Introduction to Sexuality Education in Schools
Sexuality education is a process of acquiring knowledge and skills, and forming attitudes, beliefs and values with regard to human sexuality.
Taught in schools, the MOE Sexuality Education helps students understand the physiological, social and emotional changes they experience as they mature, develop healthy and rewarding relationships, and make wise, informed and responsible decisions on sexuality matters. Sexuality Education covers the following dimensions of a person’s sexuality:
- Physical: Physical sexual maturation and intimacy, the physiology of sex and human reproduction;
- Emotional: Sexual attitudes and feelings towards self and others;
- Social: Sexual norms and behaviour and their legal, cultural and societal implications; and
- Ethical: Values and moral systems related to sexuality.
Issues of sexuality would involve value judgments. Parents as the primary care-givers, are responsible for the health and moral values of their children. Hence, parents may choose to opt their children out of a school’s sexuality education programme, talks and workshops. Parents may refer to the Roles of Stakeholders webpage for more information on the role of parents in the sexuality education of their children.
Why the Need for MOE Sexuality Education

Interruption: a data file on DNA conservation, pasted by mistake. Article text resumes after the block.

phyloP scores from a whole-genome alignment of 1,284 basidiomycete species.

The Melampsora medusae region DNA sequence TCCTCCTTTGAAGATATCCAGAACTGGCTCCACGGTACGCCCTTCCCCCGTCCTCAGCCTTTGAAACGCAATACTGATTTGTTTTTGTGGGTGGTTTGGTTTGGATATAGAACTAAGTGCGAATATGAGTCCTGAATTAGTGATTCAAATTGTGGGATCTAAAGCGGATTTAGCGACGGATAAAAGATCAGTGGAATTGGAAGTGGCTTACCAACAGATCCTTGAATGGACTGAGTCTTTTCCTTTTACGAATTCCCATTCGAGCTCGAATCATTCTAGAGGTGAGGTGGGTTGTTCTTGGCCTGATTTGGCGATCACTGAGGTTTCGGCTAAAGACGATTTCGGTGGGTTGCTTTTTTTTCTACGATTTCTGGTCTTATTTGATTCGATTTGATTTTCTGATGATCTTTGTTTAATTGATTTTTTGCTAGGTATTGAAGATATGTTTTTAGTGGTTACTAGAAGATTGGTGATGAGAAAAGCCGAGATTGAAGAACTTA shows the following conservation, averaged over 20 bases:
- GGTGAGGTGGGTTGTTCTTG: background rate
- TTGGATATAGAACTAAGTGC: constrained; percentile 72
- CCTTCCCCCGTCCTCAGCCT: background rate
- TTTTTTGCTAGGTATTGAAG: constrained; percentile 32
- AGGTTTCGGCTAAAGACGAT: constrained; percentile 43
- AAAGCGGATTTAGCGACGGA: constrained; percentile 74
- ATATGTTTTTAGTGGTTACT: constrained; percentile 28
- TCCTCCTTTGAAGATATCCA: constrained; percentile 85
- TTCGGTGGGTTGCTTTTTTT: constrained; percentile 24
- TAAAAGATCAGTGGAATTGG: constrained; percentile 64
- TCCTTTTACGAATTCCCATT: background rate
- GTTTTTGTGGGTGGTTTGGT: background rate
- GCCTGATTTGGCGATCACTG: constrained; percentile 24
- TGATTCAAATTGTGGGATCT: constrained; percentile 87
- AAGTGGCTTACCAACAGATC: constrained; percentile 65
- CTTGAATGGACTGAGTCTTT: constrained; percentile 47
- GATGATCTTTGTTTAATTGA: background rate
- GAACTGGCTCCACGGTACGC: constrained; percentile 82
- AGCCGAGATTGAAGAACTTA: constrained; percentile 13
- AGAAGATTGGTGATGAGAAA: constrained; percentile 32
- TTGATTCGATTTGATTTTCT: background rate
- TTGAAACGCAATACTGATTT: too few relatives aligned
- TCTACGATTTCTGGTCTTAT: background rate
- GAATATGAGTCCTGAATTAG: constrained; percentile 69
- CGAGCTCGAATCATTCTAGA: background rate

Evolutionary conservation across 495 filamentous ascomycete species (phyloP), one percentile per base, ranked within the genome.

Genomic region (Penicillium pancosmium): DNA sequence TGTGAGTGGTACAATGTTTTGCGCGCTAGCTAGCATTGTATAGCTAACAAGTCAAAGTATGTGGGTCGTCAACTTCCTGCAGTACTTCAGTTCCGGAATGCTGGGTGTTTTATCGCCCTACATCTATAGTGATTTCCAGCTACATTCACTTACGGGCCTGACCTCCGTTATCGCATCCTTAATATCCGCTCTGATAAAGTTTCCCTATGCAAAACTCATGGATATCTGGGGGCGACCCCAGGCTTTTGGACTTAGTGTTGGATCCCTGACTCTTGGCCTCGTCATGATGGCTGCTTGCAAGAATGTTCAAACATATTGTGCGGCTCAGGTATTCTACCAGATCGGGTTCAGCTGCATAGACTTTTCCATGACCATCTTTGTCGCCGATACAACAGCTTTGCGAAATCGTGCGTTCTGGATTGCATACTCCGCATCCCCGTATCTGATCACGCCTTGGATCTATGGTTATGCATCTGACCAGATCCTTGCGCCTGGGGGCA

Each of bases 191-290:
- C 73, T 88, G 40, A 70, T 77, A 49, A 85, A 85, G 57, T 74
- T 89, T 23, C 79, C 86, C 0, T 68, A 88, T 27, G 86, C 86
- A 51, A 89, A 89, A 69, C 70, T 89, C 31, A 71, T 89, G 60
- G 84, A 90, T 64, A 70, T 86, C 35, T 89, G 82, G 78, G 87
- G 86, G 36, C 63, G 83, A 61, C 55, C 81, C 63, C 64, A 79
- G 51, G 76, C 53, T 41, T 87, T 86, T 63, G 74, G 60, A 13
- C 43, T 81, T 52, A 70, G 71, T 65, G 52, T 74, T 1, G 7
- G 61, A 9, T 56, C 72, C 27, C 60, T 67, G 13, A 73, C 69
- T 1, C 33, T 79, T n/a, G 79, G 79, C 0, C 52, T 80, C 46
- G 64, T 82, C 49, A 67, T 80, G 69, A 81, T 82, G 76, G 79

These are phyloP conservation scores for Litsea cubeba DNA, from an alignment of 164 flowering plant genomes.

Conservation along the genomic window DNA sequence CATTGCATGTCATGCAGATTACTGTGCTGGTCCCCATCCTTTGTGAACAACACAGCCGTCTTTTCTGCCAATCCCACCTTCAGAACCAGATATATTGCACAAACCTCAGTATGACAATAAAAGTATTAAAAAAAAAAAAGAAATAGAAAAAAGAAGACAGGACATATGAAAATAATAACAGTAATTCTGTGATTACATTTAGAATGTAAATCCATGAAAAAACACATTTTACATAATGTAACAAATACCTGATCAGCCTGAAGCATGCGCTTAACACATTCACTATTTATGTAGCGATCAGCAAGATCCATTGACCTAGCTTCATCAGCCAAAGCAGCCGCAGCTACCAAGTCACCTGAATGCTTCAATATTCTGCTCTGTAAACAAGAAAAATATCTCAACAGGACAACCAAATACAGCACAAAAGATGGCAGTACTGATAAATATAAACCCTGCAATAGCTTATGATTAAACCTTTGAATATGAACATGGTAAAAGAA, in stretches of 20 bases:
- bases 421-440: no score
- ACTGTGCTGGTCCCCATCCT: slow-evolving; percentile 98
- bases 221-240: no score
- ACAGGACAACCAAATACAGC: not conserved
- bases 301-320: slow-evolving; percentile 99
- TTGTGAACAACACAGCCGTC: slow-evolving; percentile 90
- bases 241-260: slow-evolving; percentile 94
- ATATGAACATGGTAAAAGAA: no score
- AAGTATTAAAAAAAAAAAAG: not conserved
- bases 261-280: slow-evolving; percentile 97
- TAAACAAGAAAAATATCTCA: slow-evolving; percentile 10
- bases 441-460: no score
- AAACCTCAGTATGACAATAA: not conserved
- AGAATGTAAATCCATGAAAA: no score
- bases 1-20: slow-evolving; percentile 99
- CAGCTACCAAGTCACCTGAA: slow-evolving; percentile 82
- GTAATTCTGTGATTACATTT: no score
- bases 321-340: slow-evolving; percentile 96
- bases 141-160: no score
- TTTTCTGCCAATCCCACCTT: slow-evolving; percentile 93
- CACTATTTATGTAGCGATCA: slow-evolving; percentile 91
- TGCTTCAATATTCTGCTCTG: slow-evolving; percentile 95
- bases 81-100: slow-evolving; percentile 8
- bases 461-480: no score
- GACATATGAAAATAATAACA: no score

Children need to acquire the knowledge, values and habits which will allow them to develop healthy and responsible relationships as they grow up. While parents play the primary role in their children’s sexuality education, schools have a complementary role to play in providing students with objective and reliable information on sexuality as part of a holistic education.
Our youth are growing up in a rapidly changing world, where globalisation and technological advancements expose them to a wide range of influences from around the world.
- Greater Access to Information
Our youth have access to many sources of information, such as the internet, cable TV and their friends. They are exposed to social norms of other societies and interest groups. Hence, it is important that our youth are able to receive objective and reliable information in schools, as well as guidance from their parents.
- Problems related to Teenage Pregnancies
Each year, there are about 2,0001 teenage pregnancies in Singapore (statistical age group used is 10-19 years). Some abort their pregnancies while others go on to give birth and become teenage mothers. Both groups suffer negative consequences, either from the trauma of abortion or as a single young mother, for which they are ill-equipped.
- Sexual Activity, STIs/HIV among Teenagers
Teenage pregnancies and the rates of STIs/HIV indicate that some youths are sexually active and are having unprotected sex.
- Source: Ministry of Health (MOH) and Registry of Births and Deaths (RBD), Singapore. ↩